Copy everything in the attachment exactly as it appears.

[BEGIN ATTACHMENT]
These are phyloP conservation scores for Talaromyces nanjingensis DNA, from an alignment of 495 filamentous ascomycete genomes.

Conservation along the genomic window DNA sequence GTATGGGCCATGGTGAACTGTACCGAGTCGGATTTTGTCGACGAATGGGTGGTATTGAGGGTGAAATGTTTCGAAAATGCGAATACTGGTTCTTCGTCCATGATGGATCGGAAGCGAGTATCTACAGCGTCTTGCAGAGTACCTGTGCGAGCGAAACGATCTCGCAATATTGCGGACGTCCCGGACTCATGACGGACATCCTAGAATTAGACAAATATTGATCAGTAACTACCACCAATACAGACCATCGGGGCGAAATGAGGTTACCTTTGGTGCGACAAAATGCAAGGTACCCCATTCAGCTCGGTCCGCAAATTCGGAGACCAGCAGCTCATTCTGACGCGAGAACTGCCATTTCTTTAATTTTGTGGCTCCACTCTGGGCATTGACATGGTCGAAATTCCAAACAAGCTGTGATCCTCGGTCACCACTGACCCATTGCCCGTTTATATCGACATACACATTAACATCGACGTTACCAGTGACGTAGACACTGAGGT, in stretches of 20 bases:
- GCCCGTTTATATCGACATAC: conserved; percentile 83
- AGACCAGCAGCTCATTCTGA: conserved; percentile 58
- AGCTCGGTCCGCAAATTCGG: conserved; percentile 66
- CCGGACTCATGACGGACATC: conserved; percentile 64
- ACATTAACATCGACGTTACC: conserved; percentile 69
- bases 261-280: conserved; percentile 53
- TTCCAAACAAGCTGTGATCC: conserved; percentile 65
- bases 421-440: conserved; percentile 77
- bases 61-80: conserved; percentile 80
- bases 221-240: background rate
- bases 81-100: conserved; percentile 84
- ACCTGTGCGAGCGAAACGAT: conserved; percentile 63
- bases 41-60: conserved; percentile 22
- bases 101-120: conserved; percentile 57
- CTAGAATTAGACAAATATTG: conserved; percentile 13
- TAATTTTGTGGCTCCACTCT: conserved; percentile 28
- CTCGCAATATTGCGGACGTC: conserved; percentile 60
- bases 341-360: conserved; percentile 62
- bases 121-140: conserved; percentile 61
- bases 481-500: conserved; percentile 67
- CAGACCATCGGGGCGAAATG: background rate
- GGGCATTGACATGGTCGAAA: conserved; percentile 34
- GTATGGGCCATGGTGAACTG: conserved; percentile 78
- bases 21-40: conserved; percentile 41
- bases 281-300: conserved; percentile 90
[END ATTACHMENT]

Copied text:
These are phyloP conservation scores for Talaromyces nanjingensis DNA, from an alignment of 495 filamentous ascomycete genomes.

Conservation along the genomic window DNA sequence GTATGGGCCATGGTGAACTGTACCGAGTCGGATTTTGTCGACGAATGGGTGGTATTGAGGGTGAAATGTTTCGAAAATGCGAATACTGGTTCTTCGTCCATGATGGATCGGAAGCGAGTATCTACAGCGTCTTGCAGAGTACCTGTGCGAGCGAAACGATCTCGCAATATTGCGGACGTCCCGGACTCATGACGGACATCCTAGAATTAGACAAATATTGATCAGTAACTACCACCAATACAGACCATCGGGGCGAAATGAGGTTACCTTTGGTGCGACAAAATGCAAGGTACCCCATTCAGCTCGGTCCGCAAATTCGGAGACCAGCAGCTCATTCTGACGCGAGAACTGCCATTTCTTTAATTTTGTGGCTCCACTCTGGGCATTGACATGGTCGAAATTCCAAACAAGCTGTGATCCTCGGTCACCACTGACCCATTGCCCGTTTATATCGACATACACATTAACATCGACGTTACCAGTGACGTAGACACTGAGGT, in stretches of 20 bases:
- GCCCGTTTATATCGACATAC: conserved; percentile 83
- AGACCAGCAGCTCATTCTGA: conserved; percentile 58
- AGCTCGGTCCGCAAATTCGG: conserved; percentile 66
- CCGGACTCATGACGGACATC: conserved; percentile 64
- ACATTAACATCGACGTTACC: conserved; percentile 69
- bases 261-280: conserved; percentile 53
- TTCCAAACAAGCTGTGATCC: conserved; percentile 65
- bases 421-440: conserved; percentile 77
- bases 61-80: conserved; percentile 80
- bases 221-240: background rate
- bases 81-100: conserved; percentile 84
- ACCTGTGCGAGCGAAACGAT: conserved; percentile 63
- bases 41-60: conserved; percentile 22
- bases 101-120: conserved; percentile 57
- CTAGAATTAGACAAATATTG: conserved; percentile 13
- TAATTTTGTGGCTCCACTCT: conserved; percentile 28
- CTCGCAATATTGCGGACGTC: conserved; percentile 60
- bases 341-360: conserved; percentile 62
- bases 121-140: conserved; percentile 61
- bases 481-500: conserved; percentile 67
- CAGACCATCGGGGCGAAATG: background rate
- GGGCATTGACATGGTCGAAA: conserved; percentile 34
- GTATGGGCCATGGTGAACTG: conserved; percentile 78
- bases 21-40: conserved; percentile 41
- bases 281-300: conserved; percentile 90